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Hamilton Golf & Country Club



Golf IQ

Divebombs? Balloons? 2 things to watch for on your driver mis-hits

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Keyur Khamar

Hitting good shots is great, but that's not the name of the game in golf. Not really.

Golf, as the cliche we all know goes, is a game of misses. The better your misses are, the better your scores will be.

The problem is amateur golfers aren't good at thinking about their misses. They're lured into the perfection of their best shots. It's why they tend to underclub themselves and come up short, or aiming at the wrong spots. They're not planning for an average, or below-average shot. They're planning for the great shot that almost never comes. Especially off the tee.

Which is why we decided to have Titleist Performance Institute Fitting Analyst Chris Baingo on our most recent episode of the Golf IQ podcast, which you can subscribe to right here, or listen to below.

Chris helps fit some of the best players on the planet, and when it comes to your driver misses, he's got a couple pieces of advice for you.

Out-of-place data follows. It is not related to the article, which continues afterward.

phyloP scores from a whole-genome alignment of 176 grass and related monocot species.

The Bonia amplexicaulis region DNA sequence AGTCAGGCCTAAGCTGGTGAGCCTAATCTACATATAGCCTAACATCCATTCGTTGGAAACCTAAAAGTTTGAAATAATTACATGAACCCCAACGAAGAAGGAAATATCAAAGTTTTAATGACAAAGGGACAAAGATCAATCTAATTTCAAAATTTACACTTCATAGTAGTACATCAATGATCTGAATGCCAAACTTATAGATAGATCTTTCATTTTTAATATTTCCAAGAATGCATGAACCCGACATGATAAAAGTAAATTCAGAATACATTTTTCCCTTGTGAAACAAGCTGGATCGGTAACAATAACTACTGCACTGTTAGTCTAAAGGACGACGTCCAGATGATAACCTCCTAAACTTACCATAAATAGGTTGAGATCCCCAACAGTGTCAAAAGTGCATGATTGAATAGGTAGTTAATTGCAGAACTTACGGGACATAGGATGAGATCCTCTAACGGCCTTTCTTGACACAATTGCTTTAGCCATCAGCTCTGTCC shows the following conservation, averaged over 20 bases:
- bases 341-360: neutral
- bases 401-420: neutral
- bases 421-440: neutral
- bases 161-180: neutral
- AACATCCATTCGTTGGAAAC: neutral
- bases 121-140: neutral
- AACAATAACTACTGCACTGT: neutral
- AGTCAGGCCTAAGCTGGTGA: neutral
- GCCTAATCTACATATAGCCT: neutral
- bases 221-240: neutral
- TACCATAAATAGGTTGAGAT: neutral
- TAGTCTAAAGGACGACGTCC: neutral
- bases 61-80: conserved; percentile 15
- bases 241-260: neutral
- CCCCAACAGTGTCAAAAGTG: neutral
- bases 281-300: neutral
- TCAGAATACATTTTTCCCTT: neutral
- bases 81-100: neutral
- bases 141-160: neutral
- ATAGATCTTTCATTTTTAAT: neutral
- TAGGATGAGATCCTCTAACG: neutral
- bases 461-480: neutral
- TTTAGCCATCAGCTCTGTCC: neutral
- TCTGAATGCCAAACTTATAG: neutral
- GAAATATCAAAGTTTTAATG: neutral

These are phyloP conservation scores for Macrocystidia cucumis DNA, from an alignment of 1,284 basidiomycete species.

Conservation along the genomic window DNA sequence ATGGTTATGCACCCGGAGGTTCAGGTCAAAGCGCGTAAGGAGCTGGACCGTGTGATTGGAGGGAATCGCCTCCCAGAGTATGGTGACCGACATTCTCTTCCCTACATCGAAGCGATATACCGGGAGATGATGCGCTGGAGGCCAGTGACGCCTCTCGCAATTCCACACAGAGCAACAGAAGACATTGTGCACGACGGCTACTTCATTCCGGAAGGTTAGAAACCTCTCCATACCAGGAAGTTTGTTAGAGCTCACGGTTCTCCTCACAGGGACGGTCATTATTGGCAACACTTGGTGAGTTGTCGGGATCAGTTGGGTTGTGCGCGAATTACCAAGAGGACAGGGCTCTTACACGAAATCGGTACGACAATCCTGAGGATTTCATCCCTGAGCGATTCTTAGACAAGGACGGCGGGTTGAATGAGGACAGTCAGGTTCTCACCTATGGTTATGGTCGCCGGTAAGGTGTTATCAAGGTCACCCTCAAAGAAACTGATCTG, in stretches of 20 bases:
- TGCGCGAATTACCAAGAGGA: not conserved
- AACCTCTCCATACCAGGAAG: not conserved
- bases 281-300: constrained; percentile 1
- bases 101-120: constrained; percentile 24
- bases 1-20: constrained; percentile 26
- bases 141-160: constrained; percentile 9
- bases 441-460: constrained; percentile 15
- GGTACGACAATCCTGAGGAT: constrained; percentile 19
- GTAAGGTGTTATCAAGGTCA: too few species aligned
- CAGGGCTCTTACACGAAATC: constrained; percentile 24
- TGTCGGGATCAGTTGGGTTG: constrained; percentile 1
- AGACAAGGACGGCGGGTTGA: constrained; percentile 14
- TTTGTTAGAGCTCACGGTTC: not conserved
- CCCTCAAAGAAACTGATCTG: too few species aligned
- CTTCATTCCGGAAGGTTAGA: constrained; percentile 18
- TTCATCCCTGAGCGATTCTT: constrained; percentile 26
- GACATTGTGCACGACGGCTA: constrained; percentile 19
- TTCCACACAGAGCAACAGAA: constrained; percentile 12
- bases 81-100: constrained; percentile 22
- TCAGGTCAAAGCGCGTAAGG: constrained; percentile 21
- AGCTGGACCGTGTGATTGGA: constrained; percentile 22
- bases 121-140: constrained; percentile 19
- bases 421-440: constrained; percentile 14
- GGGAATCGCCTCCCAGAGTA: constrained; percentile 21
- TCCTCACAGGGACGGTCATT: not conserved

1. Divebomb Runners

Every time every golfer hits the ball, it comes off the clubface with backspin. Too much backspin can be bad (we'll get to that), but Baingo says he often sees amateurs with the opposite problem.

"I see many golfers who don't have enough backspin on their drives," he says. "Mid-2000 RPMs spin is often ideal for achieving the right ball flight."

When a slower-swinging golfer hits the ball with less spin than that, the ball will struggle to get up into the air, then dive back to earth quickly. This quick up-down ball flight may be exaggerated by toe misses.

Consider this ball flight a red flag. That goes for around the greens. If you find your chips are landing and rolling forever, you could be a good candidate for a new wedge with a different grind, Baingo says.

2. Balloon balls

About that too-much-backspin problem we mentioned: The warning sign to watch out for here is when the ball sails high into the air then hangs there seemingly forever. It's a common problem if your miss tends towards a slice.

"You want to look for that nice, boring trajectory," Baingo says. "This is true for iron shots too; a good rule of thumb is that the highest point of your ball flight should be similar for all your irons."

Again, you can listen to the full episode right here: